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Mini-Budget must prioritise health investment – NZNO

New Zealand Nurses Organisation Toputanga Tapuhi Kaitiaki o Aotearoa (NZNO) says the cost of ignoring the health crisis will be detrimental to the long-term future of the country if the new government fails to significantly invest in the sector immediately.

NZNO Kaiwhakahaere Kerri Nuku said the “mini-Budget” presented by new Minister of Finance Nicola Willis on Wednesday is a good opportunity to demonstrate whether the new Government is sincere about wanting a healthier New Zealand.

Ms Nuku said it was vital that the mini-Budget increased allocation to health to fund an increase in the number of nurses among other fixes required to address the crisis.

“They should be held accountable for what happens over the next three years.

“We will be continuing to assert pressure for the health workforce to be valued, specifically around issues such as nurse-to-patient ratios, safe staffing levels, health and safety at work and meaningful pay and pay rises.”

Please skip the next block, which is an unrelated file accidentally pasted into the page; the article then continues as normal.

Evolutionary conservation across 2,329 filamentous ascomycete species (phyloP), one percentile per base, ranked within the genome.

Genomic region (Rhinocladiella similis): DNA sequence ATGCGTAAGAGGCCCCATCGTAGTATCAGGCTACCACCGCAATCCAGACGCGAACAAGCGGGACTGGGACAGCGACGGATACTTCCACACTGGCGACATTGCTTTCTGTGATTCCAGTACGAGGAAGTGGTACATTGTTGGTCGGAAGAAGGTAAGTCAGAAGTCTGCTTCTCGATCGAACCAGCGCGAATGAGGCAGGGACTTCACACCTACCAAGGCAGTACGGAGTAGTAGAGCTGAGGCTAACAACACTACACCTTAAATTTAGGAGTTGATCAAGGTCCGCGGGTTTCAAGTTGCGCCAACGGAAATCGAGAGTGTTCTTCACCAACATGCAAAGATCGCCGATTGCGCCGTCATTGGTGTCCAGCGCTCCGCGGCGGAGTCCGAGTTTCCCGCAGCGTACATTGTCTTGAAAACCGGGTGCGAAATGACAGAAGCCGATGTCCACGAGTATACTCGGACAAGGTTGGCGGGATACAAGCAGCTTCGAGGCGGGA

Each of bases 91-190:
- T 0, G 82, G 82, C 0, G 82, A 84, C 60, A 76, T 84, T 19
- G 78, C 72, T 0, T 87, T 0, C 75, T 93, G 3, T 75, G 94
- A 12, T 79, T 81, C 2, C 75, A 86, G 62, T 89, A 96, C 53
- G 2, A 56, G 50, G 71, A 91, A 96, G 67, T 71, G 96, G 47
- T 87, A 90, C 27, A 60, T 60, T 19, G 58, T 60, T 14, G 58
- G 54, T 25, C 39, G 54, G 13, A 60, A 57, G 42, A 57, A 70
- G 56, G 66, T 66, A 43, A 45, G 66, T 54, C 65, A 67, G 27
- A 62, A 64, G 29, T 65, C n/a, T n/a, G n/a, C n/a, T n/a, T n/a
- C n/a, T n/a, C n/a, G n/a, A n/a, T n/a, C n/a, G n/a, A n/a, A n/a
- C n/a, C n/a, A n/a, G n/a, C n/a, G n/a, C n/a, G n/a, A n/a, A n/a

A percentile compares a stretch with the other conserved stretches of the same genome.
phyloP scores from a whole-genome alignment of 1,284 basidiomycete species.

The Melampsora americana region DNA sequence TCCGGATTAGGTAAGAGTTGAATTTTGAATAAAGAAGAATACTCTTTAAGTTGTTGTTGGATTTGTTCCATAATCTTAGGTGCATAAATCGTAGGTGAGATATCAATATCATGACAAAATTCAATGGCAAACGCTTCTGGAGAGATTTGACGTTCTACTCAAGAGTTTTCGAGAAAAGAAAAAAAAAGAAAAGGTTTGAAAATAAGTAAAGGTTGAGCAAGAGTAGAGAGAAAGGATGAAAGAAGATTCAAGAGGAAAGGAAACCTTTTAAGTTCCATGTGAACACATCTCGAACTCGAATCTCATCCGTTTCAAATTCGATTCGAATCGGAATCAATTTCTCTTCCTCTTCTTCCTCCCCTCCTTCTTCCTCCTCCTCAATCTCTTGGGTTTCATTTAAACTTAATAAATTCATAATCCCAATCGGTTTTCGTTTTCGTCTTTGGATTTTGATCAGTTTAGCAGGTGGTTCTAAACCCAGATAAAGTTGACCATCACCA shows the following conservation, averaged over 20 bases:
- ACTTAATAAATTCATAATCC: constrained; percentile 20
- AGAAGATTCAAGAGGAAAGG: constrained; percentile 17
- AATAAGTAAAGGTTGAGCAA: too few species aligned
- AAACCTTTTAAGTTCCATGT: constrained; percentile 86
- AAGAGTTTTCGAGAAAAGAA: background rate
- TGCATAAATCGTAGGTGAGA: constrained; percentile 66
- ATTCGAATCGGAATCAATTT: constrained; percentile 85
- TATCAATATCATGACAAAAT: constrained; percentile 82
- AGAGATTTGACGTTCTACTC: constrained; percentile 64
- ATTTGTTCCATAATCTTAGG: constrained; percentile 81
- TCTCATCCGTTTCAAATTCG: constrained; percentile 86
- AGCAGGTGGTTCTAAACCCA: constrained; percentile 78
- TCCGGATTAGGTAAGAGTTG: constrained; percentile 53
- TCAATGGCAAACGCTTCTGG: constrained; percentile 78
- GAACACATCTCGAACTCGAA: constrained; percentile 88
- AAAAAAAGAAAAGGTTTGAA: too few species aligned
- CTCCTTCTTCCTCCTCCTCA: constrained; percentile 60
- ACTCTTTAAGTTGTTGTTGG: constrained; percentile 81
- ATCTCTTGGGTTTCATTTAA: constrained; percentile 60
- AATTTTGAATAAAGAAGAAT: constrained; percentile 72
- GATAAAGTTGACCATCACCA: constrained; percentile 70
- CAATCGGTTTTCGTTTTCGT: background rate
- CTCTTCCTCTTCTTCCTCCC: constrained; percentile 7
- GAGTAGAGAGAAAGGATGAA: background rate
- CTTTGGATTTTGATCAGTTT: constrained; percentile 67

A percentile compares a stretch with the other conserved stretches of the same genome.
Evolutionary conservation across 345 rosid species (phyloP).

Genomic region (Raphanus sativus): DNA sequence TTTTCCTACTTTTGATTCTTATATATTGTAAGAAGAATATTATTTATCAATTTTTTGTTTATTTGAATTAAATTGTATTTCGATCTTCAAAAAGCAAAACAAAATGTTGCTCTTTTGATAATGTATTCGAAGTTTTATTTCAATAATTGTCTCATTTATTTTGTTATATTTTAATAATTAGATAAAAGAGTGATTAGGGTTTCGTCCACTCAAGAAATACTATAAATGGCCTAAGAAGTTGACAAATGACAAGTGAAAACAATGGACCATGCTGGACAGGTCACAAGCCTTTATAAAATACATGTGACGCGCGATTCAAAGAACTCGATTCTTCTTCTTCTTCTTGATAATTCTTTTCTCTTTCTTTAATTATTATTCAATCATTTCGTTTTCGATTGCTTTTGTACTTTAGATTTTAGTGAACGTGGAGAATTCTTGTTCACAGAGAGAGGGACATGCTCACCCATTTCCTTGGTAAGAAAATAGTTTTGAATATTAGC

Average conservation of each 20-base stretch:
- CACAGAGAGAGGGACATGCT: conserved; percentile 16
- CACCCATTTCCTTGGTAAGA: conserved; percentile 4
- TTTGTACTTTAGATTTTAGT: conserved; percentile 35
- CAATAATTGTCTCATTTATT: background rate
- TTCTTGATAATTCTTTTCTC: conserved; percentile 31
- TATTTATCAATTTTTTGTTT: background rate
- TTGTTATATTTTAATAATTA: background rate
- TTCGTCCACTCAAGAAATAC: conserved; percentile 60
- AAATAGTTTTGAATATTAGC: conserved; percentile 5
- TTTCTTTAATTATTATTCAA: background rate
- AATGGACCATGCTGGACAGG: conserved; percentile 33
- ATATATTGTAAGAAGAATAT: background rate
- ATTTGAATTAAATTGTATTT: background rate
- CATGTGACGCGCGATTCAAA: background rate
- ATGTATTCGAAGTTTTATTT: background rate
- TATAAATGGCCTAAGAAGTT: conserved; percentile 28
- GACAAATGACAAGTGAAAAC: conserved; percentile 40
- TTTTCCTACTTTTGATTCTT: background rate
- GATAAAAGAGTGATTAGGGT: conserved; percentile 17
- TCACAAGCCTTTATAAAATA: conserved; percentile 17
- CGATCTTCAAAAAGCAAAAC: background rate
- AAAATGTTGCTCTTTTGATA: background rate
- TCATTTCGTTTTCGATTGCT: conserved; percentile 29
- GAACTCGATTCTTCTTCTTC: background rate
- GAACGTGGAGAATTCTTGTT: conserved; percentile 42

Last month, thousands of NZNO members stopped work for an hour during paid union meetings to call for increased funding to the health sector from the Government and send a clear message that health workers would not be ignored.

The Government must keep its pre-election pledges around Pay Parity, recruitment and retention of the health workforce, supporting student nurses while they’re actually studying and making New Zealand more attractive to overseas health workers, Ms Nuku said.

“We are concerned about the health and wellbeing of our nation under this Government.

“We need pay and conditions that value nurses right across the health sector and keep them in the job. This includes sustainable funding for Pay Parity and further funds for Pay Equity, which Mr Luxon is on record as saying he would implement.”

Ms Nuku said beyond the pre-election promises NZNO insists te Tiriti o Waitangi be upheld in all health settings, so Māori have equal access to a health system that works for them.

“We need training that is affordable and accessible, so more people study and stay on to become nurses and we need more Māori and Pasifika nurses, so people receive health care that fits with their culture.”

 

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